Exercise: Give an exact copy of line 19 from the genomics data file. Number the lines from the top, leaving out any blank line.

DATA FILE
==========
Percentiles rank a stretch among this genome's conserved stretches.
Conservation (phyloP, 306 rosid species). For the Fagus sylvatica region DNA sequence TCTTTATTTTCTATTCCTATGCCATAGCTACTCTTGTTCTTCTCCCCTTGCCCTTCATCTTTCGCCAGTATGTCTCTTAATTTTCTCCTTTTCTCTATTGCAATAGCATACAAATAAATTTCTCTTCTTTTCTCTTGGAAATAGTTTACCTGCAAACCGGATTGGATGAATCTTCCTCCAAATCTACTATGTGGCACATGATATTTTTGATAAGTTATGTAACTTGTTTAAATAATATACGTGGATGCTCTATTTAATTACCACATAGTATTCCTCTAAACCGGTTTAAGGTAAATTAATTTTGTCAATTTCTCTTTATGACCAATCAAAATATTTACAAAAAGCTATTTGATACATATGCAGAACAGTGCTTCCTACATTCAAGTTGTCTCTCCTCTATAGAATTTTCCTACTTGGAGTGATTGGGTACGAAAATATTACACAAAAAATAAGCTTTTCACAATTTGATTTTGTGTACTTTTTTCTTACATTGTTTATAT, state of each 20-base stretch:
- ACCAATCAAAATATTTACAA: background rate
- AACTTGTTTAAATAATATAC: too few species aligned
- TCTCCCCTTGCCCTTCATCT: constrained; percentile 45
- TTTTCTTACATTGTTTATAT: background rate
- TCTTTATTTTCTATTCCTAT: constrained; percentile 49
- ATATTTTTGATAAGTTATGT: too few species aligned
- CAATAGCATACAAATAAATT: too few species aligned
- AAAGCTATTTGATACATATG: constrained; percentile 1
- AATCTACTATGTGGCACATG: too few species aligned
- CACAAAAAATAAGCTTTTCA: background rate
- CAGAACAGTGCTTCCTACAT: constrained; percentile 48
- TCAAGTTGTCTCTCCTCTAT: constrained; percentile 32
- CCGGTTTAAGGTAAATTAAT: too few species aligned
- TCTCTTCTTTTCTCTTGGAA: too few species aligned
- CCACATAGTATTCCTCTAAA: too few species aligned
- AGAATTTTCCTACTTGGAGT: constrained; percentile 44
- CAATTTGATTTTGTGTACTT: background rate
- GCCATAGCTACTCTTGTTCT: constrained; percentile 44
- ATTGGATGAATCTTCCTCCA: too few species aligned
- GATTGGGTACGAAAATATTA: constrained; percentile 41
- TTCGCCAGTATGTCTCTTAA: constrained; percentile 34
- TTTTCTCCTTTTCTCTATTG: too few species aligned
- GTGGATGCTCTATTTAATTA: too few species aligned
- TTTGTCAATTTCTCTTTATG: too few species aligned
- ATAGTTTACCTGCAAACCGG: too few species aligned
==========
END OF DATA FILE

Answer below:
- CAATTTGATTTTGTGTACTT: background rate